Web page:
Of the ECM molecules depicted in Figure 10.2, collagen is the predominant species, mak- ing up approximately one-third of the protein in the human body (cf. Scott-Burden, 1994). There are more than 14 different species of collagen molecules (van der Rest and Garrone, 1991), with

Figure 10.2 Diagrammatic  representation  of the ECM in association with vascular elements. Endothe- lial cells (EC) rest on a basement membrane  (BM) of the internal vascular wall, whereas smooth muscle cells (SMC) are surrounded by molecules of the ECM. The internal elastic lamina (EL) acts as a fenestrated layer between the subendothelial intima and smooth muscle cells of the vascular medial layer. Molecules of the ECM shown  schematically  are tenascin  (TN), proteoglycans  (PG), laminin  (LN), fibronectin  (FN), thrombospondin  (TSP), and collagen fibers which are depicted as large dashed lines. (Adapted from Scott- Burden, 1994, with permission of the author and publishers.)

type 1 collagen the predominant  species in the ECM. The collagen structure is that of an ex- tended triple helix bound together by numerous hydrogen bonds, some of which are dependent for their formation on posttranslational hydroxylation of proline and lysine catalyzed by a vita- min C (ascorbic acid)–dependent reaction. In addition, the collagen structure is further cemented by glycosylation of these and other hydroxyl groups, as well as oxidation of the ε-amino groups of lysine, some of which are oxidized by a copper-dependent  lysyl oxidase and form covalent crosslinks with amino groups of adjacent collagen molecules, binding the multimolecular struc- ture into strong, stress-resistant collagen fibers. Elastin—which is a key component of the ECM in pliable tissues such as vessels, alveolae of the lung, dermis, and intestine—has  a structure somewhat similar to that of collagen, but with more hydrophobic  domains that act as “coiled springs” and are related to the protein’s elasticity.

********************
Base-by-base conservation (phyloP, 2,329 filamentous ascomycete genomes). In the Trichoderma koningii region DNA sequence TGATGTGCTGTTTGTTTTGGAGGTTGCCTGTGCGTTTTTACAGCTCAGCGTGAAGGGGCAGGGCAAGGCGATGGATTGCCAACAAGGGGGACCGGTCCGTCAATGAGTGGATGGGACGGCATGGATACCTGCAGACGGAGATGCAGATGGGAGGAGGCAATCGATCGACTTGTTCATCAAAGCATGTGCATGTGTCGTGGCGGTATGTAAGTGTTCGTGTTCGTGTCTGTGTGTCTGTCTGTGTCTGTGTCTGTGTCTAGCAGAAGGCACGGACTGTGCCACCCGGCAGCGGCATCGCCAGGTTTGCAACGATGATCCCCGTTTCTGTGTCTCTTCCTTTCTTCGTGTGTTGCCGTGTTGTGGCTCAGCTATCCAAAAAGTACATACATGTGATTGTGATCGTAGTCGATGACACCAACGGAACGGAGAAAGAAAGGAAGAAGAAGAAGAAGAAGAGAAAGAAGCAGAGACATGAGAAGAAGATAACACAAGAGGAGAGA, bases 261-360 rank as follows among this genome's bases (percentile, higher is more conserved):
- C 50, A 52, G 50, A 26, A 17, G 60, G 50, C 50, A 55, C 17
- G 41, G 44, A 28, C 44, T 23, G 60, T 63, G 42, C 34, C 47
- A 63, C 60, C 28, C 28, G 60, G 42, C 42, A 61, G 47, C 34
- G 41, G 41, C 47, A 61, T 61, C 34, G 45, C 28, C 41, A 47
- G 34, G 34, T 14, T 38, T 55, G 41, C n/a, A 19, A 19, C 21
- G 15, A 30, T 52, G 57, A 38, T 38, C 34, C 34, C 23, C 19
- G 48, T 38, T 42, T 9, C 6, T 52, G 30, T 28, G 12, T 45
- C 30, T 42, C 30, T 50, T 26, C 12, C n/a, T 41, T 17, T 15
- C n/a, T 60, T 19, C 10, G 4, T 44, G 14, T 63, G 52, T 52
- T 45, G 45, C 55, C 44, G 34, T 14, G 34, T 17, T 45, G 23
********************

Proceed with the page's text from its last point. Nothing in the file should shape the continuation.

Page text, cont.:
A variety of glycoproteins and proteoglycans are associated with the ECM in normal tis- sues. The diagrammatic  structures of several of these molecules are seen in Figure 10.3. The three glycoproteins  shown—fibronectin,  laminin, and SPARC—are  generally representative  of the glycoproteins existing in the ECM. All of the glycoproteins have various domains within the protein that interact selectively  with cellular and matrix components,  as indicated in the dia- gram. Fibronectin is composed of two nearly identical polypeptides linked by disulfide bridges and having a combined molecular weight near 450,000 (cf. Ruoslahti et al., 1982). The molecule is made up of a series of polypeptide repeats, as indicated in the figure (I, II, and III). Fibronectin monomers have varying numbers of these repeats, the number being dependent on differential splicing of fibronectin mRNA in various tissues. As a result, fibronectin monomers may exist in a wide diversity of molecular sizes. SPARC consists of a single polypeptide chain with four do- mains, as shown. In contrast, the laminin structure is more cruciform, consisting of three peptide chains linked together by disulfide bonding in the carboxyl half of the three peptides. Each of the three peptides is encoded by a different gene (cf. Scott-Burden, 1994), but no differential mRNA